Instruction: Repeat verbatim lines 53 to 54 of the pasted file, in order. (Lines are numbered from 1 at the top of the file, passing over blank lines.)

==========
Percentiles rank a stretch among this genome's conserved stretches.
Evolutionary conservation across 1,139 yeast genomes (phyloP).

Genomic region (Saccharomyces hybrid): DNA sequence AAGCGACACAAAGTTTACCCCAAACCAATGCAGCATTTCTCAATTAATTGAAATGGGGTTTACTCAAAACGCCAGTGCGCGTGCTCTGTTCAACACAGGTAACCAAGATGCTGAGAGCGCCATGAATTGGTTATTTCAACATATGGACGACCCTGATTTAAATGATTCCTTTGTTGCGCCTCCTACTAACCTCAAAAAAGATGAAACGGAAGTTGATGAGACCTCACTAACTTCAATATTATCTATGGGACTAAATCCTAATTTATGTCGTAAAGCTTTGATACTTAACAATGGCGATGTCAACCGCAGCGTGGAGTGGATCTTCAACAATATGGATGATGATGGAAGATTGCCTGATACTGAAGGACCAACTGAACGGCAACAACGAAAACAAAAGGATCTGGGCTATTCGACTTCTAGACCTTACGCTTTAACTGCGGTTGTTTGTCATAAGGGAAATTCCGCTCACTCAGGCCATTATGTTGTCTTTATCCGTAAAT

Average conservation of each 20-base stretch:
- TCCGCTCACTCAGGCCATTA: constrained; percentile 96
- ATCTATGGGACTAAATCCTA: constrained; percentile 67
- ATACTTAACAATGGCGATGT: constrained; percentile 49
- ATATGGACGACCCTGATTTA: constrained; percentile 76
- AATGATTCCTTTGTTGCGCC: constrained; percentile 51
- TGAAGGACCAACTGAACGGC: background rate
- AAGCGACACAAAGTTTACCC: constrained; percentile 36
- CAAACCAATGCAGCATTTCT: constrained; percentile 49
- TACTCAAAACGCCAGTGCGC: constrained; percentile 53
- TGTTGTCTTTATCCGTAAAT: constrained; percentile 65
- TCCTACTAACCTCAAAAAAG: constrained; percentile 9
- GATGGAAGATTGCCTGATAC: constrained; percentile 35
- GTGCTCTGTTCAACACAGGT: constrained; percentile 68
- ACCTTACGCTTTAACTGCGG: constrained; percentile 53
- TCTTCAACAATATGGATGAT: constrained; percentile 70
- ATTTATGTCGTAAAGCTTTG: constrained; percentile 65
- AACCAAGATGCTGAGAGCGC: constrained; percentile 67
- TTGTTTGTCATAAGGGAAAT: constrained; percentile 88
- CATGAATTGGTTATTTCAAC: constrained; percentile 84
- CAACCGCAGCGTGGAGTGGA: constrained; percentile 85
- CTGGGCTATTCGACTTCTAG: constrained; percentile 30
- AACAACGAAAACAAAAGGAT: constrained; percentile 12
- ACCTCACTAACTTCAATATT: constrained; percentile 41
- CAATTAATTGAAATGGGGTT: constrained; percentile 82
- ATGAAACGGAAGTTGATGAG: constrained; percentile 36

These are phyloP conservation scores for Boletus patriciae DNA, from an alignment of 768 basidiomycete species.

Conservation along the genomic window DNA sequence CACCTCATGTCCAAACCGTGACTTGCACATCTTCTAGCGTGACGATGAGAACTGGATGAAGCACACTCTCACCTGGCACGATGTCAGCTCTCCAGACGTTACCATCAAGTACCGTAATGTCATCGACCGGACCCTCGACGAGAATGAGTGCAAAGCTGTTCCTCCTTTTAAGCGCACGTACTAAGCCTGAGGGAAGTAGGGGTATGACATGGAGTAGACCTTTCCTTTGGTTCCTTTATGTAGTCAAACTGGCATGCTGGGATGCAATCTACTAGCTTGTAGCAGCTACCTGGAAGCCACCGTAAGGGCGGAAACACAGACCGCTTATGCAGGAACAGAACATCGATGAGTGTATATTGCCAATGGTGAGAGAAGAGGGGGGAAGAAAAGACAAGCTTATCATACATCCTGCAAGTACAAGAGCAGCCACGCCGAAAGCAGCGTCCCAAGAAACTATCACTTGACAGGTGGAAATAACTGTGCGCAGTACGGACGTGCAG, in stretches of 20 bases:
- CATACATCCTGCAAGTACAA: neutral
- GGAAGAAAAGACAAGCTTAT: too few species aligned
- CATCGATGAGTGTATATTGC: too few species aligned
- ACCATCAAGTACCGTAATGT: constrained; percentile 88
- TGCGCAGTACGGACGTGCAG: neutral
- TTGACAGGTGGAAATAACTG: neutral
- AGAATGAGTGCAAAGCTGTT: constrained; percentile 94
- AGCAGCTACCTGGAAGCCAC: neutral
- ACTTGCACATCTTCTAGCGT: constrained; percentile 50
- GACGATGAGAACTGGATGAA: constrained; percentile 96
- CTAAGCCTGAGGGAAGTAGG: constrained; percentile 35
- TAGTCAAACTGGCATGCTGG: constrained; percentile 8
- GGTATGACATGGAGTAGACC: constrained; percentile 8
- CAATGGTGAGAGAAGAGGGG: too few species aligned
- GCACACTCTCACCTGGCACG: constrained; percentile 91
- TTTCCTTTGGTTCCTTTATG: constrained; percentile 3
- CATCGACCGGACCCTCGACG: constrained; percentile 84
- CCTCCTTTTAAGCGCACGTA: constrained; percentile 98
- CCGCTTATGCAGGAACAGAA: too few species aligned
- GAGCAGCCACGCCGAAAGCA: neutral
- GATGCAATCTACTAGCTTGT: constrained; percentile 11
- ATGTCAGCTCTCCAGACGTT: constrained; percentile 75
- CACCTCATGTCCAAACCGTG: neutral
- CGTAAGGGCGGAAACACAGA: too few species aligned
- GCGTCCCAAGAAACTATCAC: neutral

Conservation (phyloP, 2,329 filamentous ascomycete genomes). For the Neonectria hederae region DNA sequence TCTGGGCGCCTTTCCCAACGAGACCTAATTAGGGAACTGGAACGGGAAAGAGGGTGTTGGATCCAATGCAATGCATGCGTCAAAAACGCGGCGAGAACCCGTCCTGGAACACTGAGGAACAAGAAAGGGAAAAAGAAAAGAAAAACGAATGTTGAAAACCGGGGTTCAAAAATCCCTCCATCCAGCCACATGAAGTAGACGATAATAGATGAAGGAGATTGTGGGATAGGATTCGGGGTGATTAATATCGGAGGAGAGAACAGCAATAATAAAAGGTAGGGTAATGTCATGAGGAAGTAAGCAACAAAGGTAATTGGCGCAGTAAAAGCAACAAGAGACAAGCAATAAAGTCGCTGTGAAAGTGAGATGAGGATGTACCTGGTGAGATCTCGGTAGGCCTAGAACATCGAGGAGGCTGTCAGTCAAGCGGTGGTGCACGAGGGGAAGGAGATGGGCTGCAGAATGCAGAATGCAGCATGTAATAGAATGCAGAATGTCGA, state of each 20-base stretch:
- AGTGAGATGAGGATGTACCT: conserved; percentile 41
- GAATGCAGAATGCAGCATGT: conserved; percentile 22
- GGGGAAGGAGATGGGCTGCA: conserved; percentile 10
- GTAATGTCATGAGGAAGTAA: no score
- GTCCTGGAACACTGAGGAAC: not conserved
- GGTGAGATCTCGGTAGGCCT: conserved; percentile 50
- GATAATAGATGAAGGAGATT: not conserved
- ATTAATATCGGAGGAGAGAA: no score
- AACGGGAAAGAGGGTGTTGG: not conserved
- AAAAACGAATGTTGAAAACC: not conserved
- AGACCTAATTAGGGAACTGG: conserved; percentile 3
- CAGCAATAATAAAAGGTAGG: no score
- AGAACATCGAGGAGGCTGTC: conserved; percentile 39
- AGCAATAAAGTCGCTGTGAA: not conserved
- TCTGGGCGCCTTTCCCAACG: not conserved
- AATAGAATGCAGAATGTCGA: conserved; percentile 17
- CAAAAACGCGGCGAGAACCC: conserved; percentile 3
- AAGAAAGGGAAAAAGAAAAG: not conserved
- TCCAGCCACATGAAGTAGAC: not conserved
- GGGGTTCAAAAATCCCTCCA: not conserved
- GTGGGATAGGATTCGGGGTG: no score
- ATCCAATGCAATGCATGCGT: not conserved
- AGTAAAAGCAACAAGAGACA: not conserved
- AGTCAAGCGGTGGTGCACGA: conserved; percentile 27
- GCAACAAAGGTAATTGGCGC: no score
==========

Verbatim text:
- ATGTCAGCTCTCCAGACGTT: constrained; percentile 75
- CACCTCATGTCCAAACCGTG: neutral